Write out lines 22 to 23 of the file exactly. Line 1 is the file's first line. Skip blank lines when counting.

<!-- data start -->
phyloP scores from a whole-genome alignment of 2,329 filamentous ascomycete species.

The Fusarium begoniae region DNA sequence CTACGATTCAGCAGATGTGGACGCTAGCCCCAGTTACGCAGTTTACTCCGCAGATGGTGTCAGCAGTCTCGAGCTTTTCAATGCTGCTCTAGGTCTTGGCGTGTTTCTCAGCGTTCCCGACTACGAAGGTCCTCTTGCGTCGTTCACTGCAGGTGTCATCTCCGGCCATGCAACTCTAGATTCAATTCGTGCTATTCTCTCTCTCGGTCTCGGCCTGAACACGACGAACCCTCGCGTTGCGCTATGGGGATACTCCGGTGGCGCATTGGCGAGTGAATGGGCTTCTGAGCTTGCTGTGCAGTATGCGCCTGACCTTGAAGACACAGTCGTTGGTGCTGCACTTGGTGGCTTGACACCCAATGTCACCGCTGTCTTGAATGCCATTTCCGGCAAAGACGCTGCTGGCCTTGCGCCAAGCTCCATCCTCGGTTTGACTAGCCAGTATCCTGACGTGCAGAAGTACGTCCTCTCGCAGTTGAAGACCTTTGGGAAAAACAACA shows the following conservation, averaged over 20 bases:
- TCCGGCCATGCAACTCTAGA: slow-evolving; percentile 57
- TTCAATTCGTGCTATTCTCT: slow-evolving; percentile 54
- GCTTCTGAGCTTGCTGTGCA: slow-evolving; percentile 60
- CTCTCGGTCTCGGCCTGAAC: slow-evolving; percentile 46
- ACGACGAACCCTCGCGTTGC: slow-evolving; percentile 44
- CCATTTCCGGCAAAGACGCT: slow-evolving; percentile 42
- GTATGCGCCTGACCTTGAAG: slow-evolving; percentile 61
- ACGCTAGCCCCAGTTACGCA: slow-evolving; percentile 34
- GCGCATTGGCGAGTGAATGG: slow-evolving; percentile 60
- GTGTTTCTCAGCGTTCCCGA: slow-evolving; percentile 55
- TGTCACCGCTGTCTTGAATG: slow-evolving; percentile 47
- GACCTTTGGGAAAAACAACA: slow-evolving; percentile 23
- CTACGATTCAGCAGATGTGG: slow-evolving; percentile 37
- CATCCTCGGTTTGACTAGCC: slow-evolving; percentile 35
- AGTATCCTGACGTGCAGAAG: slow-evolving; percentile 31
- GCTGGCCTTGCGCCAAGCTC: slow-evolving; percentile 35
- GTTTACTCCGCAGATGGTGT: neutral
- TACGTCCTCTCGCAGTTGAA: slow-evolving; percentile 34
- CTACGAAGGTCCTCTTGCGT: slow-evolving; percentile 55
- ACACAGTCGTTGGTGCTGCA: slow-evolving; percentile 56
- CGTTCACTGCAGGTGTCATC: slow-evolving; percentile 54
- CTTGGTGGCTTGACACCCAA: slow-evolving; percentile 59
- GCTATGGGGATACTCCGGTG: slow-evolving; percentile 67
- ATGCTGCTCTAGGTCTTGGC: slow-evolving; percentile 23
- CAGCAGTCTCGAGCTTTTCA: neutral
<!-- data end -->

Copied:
- ACACAGTCGTTGGTGCTGCA: slow-evolving; percentile 56
- CGTTCACTGCAGGTGTCATC: slow-evolving; percentile 54